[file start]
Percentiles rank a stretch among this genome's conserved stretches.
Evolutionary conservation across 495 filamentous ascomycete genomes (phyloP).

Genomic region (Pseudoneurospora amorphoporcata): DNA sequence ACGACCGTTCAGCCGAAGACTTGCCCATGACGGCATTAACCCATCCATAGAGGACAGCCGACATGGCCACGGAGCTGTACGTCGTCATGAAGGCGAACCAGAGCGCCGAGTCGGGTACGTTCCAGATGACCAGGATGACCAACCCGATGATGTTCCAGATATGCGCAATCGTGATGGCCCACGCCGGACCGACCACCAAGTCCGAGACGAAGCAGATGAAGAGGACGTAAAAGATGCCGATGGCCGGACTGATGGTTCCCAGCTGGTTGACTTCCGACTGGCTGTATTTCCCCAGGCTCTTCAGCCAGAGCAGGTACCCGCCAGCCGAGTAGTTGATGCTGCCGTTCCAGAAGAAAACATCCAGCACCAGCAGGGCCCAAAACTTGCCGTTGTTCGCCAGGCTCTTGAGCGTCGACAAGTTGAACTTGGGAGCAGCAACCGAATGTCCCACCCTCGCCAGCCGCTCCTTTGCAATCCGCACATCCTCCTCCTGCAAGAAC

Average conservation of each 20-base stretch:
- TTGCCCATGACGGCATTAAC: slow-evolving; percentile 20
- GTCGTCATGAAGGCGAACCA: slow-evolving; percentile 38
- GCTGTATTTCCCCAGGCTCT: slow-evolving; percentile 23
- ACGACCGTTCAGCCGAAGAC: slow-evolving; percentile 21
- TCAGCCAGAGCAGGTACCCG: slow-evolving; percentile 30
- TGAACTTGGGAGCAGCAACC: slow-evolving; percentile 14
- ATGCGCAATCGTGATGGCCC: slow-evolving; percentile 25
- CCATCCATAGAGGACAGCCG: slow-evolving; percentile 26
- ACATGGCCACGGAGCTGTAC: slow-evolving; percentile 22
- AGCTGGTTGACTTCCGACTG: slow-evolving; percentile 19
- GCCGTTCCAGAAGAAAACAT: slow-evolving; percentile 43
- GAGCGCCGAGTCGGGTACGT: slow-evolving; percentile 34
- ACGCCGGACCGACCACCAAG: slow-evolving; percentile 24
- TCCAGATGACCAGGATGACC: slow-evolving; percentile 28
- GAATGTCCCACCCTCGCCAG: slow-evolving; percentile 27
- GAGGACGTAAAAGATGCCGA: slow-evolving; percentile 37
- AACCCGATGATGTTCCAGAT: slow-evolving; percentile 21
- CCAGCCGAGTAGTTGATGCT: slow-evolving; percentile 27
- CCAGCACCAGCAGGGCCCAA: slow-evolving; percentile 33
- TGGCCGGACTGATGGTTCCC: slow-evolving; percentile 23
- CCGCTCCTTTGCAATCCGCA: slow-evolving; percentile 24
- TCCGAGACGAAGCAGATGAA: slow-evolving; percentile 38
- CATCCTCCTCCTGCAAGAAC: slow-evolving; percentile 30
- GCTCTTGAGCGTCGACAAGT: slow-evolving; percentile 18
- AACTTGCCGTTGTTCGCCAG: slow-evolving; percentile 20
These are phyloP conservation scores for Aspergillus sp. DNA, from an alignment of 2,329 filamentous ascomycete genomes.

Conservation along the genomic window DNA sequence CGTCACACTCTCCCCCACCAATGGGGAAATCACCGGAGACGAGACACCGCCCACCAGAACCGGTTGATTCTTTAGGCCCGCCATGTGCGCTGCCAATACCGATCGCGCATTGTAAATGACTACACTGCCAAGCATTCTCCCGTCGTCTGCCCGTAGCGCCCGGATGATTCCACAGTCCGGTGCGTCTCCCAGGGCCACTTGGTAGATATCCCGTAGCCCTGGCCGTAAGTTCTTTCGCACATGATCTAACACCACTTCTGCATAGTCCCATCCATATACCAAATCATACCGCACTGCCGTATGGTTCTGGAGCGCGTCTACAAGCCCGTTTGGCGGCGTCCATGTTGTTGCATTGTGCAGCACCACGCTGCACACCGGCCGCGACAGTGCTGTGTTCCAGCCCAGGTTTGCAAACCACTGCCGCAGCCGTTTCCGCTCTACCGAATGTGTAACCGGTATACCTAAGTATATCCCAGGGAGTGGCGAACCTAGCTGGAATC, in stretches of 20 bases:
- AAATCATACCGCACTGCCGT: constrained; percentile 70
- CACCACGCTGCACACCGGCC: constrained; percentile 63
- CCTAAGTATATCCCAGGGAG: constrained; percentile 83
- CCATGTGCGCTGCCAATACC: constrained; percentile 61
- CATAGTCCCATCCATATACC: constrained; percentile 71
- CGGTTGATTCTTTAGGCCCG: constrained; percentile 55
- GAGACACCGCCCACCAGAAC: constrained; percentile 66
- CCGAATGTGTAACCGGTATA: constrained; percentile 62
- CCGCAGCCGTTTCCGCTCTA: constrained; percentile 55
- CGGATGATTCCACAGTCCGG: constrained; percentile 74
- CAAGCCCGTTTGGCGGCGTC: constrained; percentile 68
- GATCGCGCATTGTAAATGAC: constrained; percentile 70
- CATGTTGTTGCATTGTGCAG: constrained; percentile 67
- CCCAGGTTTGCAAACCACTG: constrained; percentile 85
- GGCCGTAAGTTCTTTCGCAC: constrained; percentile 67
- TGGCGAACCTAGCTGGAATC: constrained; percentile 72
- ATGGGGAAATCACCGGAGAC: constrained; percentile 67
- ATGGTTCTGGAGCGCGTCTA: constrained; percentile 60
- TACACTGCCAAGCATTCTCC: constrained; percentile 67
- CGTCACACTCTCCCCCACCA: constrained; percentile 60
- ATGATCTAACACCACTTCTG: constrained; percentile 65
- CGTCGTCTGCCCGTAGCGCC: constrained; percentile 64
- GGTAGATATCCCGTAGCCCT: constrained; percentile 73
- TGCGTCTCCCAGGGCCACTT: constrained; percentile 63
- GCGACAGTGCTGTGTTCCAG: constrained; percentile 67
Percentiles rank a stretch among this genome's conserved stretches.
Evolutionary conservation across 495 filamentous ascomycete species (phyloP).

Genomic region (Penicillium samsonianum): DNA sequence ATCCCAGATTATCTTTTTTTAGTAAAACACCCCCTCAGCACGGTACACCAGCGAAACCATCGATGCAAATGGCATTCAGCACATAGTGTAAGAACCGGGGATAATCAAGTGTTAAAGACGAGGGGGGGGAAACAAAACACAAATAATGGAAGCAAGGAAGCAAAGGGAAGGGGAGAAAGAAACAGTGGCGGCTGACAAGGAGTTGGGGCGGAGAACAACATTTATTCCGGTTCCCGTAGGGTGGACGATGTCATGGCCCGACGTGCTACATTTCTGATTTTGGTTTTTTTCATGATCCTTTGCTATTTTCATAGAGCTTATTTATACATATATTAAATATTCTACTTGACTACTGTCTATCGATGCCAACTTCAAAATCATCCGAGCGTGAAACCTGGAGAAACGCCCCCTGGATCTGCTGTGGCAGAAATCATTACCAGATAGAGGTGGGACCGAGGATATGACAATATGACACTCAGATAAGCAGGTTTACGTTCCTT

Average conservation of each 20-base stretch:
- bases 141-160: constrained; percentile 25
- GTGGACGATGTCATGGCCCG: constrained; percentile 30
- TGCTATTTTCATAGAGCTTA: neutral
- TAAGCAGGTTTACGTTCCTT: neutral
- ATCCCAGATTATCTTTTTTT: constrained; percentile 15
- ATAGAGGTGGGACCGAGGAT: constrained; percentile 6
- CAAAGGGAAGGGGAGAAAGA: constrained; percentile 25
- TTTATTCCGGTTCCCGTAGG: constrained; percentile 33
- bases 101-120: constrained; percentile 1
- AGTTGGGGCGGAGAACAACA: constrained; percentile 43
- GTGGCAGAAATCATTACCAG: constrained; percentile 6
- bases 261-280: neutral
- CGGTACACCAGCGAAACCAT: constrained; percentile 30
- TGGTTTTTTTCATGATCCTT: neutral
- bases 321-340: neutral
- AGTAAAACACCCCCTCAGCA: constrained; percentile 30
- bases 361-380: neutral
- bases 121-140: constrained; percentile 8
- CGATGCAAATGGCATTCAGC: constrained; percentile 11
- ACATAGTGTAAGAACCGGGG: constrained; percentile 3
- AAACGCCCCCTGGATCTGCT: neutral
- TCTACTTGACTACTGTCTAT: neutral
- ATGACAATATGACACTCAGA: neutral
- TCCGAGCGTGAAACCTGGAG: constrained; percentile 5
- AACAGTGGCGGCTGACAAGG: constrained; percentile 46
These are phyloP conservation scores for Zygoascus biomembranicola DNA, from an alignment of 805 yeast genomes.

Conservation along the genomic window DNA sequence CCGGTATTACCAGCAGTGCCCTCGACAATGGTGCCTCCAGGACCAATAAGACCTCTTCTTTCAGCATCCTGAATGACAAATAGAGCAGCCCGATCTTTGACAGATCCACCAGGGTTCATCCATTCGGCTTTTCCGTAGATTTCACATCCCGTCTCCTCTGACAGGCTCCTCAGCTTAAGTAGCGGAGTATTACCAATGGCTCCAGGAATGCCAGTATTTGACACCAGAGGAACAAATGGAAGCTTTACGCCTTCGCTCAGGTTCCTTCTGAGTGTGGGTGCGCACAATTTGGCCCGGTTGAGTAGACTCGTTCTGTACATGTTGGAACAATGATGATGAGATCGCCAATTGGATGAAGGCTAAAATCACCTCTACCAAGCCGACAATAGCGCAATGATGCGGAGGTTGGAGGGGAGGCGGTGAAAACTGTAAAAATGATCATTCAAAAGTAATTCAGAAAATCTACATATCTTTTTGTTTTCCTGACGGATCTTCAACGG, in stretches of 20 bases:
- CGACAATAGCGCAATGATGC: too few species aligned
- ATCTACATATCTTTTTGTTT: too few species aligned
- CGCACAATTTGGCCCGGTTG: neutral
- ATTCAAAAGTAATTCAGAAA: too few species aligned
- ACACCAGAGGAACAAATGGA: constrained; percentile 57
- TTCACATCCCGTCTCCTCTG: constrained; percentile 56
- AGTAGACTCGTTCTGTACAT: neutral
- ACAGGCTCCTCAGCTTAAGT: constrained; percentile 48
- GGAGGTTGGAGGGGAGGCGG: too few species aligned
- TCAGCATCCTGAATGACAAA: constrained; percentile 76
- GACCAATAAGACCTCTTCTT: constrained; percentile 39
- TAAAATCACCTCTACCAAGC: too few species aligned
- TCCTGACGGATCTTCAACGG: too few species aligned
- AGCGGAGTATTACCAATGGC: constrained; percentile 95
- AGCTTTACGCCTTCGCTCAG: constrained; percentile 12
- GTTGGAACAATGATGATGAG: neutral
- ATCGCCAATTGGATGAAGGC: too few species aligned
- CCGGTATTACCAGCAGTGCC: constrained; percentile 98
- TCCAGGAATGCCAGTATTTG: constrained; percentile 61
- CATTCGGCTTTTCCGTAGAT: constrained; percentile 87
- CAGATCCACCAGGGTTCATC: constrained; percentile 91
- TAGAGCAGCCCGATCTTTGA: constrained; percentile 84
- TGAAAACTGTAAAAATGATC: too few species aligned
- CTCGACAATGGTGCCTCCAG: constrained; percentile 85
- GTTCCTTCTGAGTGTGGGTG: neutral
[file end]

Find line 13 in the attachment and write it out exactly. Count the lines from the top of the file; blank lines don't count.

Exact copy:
- ACATGGCCACGGAGCTGTAC: slow-evolving; percentile 22